The following procedures are recommended -
1 Physically remove as much of the diesel oil as possible from the bilges as soon as possible.
2 The introduction of a slightly diluted liquid detergent into the bilges (Yachtline Supercleaner is recommended by International Paints’ technical advisor but ‘Budget Washing-up Liquid’ may be considered as a less expensive possible alternative!). This should be followed by vigorously flushing through with fresh hot water to emulsify and remove most of the remaining oil from the internal surfaces. It may be necessary to do this three or four times before the flushing water runs clear. There are waterways through the timbers at either side of the hog and the echo sounder transducer is mounted at the deepest part of the bilges. If unscrewed and temporarily removed the remaining skin fitting provides an effective drainage point for cleaning fluids or flushing water. Allow the ‘clean’ bilges to dry out.
3 Steam clean the exterior and allow to dry out. This will probably need to be done two or three times. Examine the planking for signs of diesel oil absorption. If there is any doubt two or three applications of acetone or No.3 thinners could help lift any visible grease residue left by the diesel oil.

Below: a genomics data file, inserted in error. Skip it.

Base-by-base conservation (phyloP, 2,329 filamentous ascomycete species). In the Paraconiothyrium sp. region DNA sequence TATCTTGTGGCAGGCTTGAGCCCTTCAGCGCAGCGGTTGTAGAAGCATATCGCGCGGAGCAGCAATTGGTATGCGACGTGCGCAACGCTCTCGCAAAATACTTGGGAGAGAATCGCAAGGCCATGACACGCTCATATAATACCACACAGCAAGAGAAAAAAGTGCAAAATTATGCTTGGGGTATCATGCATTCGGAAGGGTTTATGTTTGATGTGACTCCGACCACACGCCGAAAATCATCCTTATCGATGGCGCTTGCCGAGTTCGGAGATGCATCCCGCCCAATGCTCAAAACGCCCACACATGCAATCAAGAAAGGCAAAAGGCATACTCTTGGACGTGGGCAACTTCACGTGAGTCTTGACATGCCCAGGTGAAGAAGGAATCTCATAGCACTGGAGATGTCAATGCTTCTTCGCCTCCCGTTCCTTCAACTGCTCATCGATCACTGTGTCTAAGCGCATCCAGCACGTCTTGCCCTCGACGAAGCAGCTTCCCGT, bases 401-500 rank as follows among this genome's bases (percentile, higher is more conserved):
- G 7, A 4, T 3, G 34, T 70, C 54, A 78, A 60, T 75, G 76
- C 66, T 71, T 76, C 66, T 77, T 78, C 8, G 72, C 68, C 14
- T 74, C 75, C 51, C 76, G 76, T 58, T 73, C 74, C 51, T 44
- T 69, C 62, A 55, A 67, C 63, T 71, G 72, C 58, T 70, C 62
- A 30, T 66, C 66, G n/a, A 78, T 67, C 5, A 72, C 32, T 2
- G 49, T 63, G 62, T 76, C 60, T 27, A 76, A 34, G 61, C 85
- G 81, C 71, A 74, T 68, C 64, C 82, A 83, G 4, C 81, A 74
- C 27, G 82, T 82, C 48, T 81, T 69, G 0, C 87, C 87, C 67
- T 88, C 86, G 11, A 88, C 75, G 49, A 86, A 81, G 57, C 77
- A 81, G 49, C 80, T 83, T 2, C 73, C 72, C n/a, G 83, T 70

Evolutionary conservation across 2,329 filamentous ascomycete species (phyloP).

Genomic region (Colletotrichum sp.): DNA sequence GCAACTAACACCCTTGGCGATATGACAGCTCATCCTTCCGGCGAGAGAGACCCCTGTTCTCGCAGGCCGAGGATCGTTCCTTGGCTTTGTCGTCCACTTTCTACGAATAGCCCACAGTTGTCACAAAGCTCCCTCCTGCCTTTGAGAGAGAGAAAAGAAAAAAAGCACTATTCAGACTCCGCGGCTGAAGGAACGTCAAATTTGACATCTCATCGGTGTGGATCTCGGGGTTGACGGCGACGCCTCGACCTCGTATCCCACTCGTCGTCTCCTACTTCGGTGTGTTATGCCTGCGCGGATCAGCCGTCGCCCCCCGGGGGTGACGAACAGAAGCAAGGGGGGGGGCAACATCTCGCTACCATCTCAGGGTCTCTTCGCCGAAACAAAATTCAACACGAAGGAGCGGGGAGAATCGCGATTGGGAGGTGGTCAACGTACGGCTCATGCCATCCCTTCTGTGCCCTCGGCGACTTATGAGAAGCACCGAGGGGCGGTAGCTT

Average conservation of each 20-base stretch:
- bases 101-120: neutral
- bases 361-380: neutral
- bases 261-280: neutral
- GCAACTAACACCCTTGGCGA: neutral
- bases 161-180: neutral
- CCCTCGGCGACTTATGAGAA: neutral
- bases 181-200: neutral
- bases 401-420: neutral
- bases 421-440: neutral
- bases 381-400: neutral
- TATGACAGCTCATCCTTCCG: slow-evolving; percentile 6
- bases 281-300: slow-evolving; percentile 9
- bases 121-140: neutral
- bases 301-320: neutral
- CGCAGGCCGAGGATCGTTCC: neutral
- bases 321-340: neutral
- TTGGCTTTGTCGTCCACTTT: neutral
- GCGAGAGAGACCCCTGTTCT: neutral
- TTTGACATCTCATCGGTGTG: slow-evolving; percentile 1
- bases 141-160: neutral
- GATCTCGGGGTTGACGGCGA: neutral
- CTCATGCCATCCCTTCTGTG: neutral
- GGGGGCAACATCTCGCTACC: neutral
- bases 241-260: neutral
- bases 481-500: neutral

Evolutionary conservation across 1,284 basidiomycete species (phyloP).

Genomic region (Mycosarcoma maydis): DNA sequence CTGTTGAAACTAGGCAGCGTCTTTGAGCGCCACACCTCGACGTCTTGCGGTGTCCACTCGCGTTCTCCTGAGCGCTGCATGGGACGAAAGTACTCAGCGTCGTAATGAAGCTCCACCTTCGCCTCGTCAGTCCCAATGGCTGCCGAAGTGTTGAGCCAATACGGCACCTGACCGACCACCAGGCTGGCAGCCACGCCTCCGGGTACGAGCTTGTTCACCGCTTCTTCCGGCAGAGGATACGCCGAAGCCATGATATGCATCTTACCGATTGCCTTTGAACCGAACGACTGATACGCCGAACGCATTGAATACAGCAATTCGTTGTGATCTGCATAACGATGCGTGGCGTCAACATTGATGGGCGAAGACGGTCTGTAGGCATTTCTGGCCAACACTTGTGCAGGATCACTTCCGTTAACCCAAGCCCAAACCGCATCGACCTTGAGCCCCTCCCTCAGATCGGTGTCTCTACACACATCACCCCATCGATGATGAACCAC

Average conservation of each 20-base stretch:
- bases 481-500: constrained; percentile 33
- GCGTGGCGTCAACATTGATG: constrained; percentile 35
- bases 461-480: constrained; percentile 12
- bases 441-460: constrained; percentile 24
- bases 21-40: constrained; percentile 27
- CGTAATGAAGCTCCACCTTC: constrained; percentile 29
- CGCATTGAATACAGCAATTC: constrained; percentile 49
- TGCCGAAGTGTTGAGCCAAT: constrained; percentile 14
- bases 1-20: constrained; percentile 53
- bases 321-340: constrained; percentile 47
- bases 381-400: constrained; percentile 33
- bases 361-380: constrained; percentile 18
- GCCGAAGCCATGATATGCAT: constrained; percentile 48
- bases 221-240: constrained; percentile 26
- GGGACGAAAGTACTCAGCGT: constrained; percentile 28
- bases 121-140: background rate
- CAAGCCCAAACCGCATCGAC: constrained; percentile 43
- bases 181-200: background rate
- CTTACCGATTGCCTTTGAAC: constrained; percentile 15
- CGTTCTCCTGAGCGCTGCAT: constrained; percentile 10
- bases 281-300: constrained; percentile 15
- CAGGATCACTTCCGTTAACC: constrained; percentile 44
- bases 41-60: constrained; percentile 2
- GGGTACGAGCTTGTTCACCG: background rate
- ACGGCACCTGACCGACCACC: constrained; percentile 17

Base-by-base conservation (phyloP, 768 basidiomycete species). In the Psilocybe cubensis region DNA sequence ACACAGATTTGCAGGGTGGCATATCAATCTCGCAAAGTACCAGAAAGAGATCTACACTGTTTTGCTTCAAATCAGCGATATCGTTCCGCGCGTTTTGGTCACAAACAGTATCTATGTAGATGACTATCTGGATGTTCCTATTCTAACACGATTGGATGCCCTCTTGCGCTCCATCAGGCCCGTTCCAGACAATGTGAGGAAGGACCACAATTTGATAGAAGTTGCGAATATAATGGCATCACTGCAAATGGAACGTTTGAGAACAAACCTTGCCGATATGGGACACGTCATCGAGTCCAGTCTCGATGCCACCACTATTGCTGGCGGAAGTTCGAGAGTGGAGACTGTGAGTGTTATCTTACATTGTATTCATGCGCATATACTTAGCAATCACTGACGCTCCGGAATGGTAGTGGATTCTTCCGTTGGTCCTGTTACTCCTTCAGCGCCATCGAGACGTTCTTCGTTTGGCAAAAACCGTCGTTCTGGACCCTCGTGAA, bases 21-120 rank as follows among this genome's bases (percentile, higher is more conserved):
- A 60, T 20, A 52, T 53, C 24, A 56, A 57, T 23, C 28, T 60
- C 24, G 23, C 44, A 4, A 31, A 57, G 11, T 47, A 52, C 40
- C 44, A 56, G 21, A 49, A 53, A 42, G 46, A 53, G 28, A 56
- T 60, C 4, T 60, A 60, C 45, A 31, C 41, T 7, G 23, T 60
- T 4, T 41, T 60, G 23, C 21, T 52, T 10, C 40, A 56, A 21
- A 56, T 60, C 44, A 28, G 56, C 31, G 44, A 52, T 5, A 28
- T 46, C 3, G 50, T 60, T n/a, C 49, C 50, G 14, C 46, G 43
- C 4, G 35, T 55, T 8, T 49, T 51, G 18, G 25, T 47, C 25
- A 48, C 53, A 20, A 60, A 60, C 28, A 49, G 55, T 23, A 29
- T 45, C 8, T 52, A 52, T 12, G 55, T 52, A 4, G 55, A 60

4 I suggest that a small section of caulking should removed from the worst affected areas on each side of the hull in order to check the bonding and also from an unaffected area for comparison. (If there is any doubt at this stage it might be considered expedient to send 4/5 samples to a lab. for comparative analysis. This however can be an expensive process and is only suggested as a last resort.)
5 If the results thus far are agreed to be satisfactory the sample areas can be re-caulked and payed and any other areas where stopping is missing refurbished.
6 In my opinion it would be of benefit to sand the planking using a coarse abrasive grit in order to raise the surface grain and provide a key for the coatings. The surface could then be coated with four coats of good quality marine metallic primer (Primocon or equivalent) allowed to rest and, within a month, antifouled in the normal way.
I would stress that these recommendations provide a suggested course of action and, should any unforeseen circumstance arise during the process, the procedures should be reviewed.
NEW, STEEL FUEL TANKS HAVE BEEN FITTED IN THIS VESSEL (ONE TO PORT, ONE TO STARBOARD). EACH OF THESE HAS BEEN PRESSURE TESTED AND EXTERNALLY COATED BEFORE INSTALLATION AND PRECAUTIONS HAVE BEEN TAKEN TO AVOID REOCCURRENCE OF THIS PROBLEM IN THE FUTURE.